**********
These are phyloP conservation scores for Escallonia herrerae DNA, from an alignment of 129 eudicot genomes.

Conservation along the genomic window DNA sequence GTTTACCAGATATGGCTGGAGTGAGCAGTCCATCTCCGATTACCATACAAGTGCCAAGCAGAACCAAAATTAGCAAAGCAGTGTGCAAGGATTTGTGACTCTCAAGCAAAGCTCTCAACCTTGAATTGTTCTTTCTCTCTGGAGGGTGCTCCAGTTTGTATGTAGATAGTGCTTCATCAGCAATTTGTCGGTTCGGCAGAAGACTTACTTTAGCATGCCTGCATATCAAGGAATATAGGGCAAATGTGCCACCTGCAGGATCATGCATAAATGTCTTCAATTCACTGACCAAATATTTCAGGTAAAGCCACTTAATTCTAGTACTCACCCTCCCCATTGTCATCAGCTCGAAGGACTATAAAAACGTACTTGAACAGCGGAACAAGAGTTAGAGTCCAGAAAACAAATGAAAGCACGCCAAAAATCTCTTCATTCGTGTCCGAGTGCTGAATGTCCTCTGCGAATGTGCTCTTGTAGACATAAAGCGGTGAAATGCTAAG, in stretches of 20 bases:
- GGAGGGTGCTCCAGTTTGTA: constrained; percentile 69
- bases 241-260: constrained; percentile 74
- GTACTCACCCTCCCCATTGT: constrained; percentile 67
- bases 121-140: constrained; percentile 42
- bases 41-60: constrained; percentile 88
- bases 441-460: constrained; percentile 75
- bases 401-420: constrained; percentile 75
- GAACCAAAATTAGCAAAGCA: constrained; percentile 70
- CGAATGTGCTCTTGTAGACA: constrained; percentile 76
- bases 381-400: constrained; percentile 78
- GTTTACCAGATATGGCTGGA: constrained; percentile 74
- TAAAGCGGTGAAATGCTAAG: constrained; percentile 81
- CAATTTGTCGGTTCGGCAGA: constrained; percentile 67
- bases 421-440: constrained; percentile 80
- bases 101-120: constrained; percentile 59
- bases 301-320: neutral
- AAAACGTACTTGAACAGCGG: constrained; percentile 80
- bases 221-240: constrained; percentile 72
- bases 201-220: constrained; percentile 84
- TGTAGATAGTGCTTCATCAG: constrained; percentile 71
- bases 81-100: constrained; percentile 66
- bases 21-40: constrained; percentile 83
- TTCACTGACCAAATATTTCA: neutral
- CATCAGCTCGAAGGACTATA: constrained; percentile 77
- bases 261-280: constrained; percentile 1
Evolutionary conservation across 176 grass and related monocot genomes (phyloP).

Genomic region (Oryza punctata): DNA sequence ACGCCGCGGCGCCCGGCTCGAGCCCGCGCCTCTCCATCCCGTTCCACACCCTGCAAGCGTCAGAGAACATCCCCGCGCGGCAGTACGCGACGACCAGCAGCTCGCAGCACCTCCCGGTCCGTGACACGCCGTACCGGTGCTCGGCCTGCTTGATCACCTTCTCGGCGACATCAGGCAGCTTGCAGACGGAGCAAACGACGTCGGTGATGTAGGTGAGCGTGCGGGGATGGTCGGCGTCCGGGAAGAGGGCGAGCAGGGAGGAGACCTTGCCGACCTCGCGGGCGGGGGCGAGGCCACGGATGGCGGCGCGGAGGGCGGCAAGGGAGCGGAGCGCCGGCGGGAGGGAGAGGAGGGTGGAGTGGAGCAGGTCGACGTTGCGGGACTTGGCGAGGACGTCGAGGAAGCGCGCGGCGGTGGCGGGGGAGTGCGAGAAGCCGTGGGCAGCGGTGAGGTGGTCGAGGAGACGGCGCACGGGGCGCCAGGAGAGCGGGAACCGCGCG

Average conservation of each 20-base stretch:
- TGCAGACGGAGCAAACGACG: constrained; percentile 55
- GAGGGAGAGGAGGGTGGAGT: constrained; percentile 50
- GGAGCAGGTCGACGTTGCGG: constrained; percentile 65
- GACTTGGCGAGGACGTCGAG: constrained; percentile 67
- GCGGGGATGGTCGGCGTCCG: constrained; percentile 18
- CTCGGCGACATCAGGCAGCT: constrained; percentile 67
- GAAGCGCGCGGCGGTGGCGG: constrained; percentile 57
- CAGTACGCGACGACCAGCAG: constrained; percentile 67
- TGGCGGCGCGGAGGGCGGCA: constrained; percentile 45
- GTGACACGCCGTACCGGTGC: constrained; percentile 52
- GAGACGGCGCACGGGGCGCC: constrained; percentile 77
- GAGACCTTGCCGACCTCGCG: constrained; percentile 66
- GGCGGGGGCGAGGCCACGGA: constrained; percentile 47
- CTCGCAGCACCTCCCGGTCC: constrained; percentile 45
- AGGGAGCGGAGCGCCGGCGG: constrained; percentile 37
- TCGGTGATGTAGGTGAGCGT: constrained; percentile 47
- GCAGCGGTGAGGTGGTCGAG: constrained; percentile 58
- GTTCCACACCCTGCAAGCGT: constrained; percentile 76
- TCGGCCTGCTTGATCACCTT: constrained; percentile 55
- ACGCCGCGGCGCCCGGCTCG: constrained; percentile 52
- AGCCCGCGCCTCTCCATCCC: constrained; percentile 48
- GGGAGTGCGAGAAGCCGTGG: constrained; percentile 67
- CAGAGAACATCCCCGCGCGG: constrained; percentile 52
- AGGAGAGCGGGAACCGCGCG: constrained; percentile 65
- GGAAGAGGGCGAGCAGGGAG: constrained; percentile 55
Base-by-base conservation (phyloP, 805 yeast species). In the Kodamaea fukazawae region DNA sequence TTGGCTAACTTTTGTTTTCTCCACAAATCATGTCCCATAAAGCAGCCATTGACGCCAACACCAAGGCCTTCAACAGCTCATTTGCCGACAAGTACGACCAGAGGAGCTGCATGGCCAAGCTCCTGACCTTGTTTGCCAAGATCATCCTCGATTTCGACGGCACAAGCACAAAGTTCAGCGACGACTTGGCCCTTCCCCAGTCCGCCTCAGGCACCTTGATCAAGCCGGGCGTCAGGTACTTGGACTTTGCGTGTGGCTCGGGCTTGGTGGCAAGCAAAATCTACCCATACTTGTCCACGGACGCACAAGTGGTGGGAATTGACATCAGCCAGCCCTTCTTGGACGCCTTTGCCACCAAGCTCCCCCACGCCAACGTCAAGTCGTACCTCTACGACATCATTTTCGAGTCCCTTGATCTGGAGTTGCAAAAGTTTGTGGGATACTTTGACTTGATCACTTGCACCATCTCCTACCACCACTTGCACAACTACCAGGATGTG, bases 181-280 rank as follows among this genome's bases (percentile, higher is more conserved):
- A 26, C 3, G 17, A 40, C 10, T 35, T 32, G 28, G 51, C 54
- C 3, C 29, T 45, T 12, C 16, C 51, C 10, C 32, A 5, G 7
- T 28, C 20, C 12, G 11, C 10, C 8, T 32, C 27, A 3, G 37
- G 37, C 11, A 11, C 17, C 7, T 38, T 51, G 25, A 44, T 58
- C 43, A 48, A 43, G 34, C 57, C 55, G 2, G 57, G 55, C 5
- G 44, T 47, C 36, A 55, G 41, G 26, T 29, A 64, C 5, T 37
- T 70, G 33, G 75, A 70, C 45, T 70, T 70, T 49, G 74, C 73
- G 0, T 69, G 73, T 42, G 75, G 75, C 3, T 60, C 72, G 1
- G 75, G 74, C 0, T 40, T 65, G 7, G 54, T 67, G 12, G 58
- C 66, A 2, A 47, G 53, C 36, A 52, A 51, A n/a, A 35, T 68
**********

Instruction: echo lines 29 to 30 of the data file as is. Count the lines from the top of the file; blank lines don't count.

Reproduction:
Genomic region (Oryza punctata): DNA sequence ACGCCGCGGCGCCCGGCTCGAGCCCGCGCCTCTCCATCCCGTTCCACACCCTGCAAGCGTCAGAGAACATCCCCGCGCGGCAGTACGCGACGACCAGCAGCTCGCAGCACCTCCCGGTCCGTGACACGCCGTACCGGTGCTCGGCCTGCTTGATCACCTTCTCGGCGACATCAGGCAGCTTGCAGACGGAGCAAACGACGTCGGTGATGTAGGTGAGCGTGCGGGGATGGTCGGCGTCCGGGAAGAGGGCGAGCAGGGAGGAGACCTTGCCGACCTCGCGGGCGGGGGCGAGGCCACGGATGGCGGCGCGGAGGGCGGCAAGGGAGCGGAGCGCCGGCGGGAGGGAGAGGAGGGTGGAGTGGAGCAGGTCGACGTTGCGGGACTTGGCGAGGACGTCGAGGAAGCGCGCGGCGGTGGCGGGGGAGTGCGAGAAGCCGTGGGCAGCGGTGAGGTGGTCGAGGAGACGGCGCACGGGGCGCCAGGAGAGCGGGAACCGCGCG

Average conservation of each 20-base stretch: